Summary Report of the Activities of the USAID Applying Science to Strengthen and Improve Systems Project in Antigua and Barbuda
The USAID Applying Science to Strengthen and Improve Systems (ASSIST) Project provided short-term technical assistance (STTA) over a period of approximately 18 months in Antigua, supporting 27 functioning health facilities – five main health centers, 21 sub-centers/satellite clinics, and the national hospital – to carry out quality improvement (QI) activities in the context of the Zika response. Health centers in Barbuda were not fully functional at the start of the project, due to infrastructure damage caused by natural disasters, and therefore were not included as a part of this project.
The QI activities were aimed at:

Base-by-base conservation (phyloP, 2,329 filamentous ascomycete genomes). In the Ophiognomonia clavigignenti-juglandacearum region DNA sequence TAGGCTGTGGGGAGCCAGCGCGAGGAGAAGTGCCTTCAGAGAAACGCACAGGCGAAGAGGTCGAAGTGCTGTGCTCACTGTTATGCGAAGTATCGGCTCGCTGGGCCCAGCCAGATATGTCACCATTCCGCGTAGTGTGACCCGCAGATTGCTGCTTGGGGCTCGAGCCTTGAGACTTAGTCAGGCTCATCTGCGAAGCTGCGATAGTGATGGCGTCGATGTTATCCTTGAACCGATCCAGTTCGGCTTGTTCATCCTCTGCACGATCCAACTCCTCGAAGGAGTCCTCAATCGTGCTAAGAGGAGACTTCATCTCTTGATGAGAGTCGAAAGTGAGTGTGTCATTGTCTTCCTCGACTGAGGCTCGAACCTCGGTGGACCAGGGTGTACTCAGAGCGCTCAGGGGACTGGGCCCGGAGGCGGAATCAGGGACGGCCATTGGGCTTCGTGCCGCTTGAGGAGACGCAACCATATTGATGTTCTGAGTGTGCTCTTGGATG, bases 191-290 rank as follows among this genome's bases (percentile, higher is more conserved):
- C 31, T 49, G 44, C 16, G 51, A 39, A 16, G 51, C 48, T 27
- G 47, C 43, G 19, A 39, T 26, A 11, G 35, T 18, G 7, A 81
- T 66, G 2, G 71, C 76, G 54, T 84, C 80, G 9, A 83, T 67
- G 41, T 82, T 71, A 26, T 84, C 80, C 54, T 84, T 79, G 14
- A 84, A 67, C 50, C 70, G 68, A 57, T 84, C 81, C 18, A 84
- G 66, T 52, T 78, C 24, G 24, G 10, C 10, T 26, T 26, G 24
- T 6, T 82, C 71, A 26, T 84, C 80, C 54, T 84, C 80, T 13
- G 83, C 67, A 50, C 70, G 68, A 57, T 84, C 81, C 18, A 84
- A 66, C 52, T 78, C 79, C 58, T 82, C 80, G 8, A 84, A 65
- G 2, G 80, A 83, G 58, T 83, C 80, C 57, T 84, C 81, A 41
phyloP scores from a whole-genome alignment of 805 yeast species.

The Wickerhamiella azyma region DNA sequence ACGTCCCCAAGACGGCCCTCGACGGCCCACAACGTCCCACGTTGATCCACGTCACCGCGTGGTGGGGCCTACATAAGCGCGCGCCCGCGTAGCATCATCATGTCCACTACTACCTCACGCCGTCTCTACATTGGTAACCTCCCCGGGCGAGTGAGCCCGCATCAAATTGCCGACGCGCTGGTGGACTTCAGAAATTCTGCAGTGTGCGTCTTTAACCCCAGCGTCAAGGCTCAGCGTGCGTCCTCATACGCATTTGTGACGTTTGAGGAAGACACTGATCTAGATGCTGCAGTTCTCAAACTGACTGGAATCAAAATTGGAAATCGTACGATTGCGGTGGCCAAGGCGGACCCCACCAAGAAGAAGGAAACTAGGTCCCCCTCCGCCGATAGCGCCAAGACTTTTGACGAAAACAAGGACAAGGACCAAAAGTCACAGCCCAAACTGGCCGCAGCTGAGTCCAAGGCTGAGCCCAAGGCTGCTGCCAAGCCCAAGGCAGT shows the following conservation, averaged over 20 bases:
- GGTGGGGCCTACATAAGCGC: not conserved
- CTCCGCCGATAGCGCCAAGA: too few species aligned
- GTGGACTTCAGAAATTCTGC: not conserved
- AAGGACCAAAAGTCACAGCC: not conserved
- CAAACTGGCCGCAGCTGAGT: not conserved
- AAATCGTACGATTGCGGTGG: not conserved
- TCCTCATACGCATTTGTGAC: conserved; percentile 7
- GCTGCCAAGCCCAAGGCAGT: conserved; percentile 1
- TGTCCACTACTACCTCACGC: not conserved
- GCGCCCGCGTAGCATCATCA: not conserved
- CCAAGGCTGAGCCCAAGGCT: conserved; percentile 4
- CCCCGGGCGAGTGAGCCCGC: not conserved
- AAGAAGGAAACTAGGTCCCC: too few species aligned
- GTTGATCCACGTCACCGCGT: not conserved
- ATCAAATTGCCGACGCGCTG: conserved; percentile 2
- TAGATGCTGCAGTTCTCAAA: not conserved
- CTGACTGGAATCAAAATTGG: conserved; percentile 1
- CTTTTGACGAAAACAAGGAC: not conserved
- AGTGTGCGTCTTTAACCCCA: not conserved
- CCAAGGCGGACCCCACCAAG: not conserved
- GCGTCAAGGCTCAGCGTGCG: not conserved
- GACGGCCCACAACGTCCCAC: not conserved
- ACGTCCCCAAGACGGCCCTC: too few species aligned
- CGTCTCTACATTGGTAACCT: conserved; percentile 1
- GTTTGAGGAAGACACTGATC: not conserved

- Increasing the number and proportion of infants affected by Congenital Syndrome associated with Zika virus (CSaZ) receiving timely recommended care
- Increasing the proportion of children under five attending well-baby clinics who are screened for neurodevelopmental delays in accordance to national and international guidelines, and for those identified as suspected of or having a neurodevelopmental delay, further referred to the appropriate level of specialized care
- Improving newborn care, specifically focused on improving standard evaluation at birth to detect suspected CSaZ
- Improving the skills of health care workers to provide quality psycho-social support services for mothers and families affected by Zika
This summary report highlights the key ASSIST activities and results in Antigua and Barbuda.